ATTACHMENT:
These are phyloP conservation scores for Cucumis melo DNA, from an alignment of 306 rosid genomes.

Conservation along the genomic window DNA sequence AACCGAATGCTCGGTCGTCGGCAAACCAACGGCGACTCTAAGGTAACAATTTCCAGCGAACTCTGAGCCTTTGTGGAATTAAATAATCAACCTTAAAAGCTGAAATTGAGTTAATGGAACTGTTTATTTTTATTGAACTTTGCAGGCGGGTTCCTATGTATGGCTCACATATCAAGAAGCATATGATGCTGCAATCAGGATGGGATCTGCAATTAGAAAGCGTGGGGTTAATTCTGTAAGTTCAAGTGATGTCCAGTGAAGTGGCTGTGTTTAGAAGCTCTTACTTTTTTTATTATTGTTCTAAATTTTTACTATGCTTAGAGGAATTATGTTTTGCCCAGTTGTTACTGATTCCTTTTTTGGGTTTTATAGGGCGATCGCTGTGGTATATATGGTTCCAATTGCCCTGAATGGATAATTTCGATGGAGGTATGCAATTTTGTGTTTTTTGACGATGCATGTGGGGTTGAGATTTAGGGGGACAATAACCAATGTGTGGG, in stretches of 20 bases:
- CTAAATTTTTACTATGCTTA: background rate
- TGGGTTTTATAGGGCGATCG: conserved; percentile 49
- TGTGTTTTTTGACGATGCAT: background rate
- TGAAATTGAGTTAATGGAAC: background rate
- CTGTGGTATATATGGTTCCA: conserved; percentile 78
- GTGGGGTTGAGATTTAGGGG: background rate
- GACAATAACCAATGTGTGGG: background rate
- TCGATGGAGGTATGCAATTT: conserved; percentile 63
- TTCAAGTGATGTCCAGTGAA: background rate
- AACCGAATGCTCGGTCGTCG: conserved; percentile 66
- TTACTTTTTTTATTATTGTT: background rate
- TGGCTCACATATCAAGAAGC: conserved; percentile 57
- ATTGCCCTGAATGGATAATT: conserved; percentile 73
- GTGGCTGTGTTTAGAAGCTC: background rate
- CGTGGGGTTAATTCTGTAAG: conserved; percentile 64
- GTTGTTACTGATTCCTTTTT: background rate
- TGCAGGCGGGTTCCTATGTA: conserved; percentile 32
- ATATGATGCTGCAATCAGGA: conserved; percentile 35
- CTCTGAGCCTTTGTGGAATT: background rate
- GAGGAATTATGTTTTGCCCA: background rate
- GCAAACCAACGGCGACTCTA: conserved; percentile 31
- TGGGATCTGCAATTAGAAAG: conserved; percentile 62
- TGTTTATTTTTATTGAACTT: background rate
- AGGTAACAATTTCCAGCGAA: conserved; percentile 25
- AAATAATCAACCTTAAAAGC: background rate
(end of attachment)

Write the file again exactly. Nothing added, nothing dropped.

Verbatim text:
These are phyloP conservation scores for Cucumis melo DNA, from an alignment of 306 rosid genomes.

Conservation along the genomic window DNA sequence AACCGAATGCTCGGTCGTCGGCAAACCAACGGCGACTCTAAGGTAACAATTTCCAGCGAACTCTGAGCCTTTGTGGAATTAAATAATCAACCTTAAAAGCTGAAATTGAGTTAATGGAACTGTTTATTTTTATTGAACTTTGCAGGCGGGTTCCTATGTATGGCTCACATATCAAGAAGCATATGATGCTGCAATCAGGATGGGATCTGCAATTAGAAAGCGTGGGGTTAATTCTGTAAGTTCAAGTGATGTCCAGTGAAGTGGCTGTGTTTAGAAGCTCTTACTTTTTTTATTATTGTTCTAAATTTTTACTATGCTTAGAGGAATTATGTTTTGCCCAGTTGTTACTGATTCCTTTTTTGGGTTTTATAGGGCGATCGCTGTGGTATATATGGTTCCAATTGCCCTGAATGGATAATTTCGATGGAGGTATGCAATTTTGTGTTTTTTGACGATGCATGTGGGGTTGAGATTTAGGGGGACAATAACCAATGTGTGGG, in stretches of 20 bases:
- CTAAATTTTTACTATGCTTA: background rate
- TGGGTTTTATAGGGCGATCG: conserved; percentile 49
- TGTGTTTTTTGACGATGCAT: background rate
- TGAAATTGAGTTAATGGAAC: background rate
- CTGTGGTATATATGGTTCCA: conserved; percentile 78
- GTGGGGTTGAGATTTAGGGG: background rate
- GACAATAACCAATGTGTGGG: background rate
- TCGATGGAGGTATGCAATTT: conserved; percentile 63
- TTCAAGTGATGTCCAGTGAA: background rate
- AACCGAATGCTCGGTCGTCG: conserved; percentile 66
- TTACTTTTTTTATTATTGTT: background rate
- TGGCTCACATATCAAGAAGC: conserved; percentile 57
- ATTGCCCTGAATGGATAATT: conserved; percentile 73
- GTGGCTGTGTTTAGAAGCTC: background rate
- CGTGGGGTTAATTCTGTAAG: conserved; percentile 64
- GTTGTTACTGATTCCTTTTT: background rate
- TGCAGGCGGGTTCCTATGTA: conserved; percentile 32
- ATATGATGCTGCAATCAGGA: conserved; percentile 35
- CTCTGAGCCTTTGTGGAATT: background rate
- GAGGAATTATGTTTTGCCCA: background rate
- GCAAACCAACGGCGACTCTA: conserved; percentile 31
- TGGGATCTGCAATTAGAAAG: conserved; percentile 62
- TGTTTATTTTTATTGAACTT: background rate
- AGGTAACAATTTCCAGCGAA: conserved; percentile 25
- AAATAATCAACCTTAAAAGC: background rate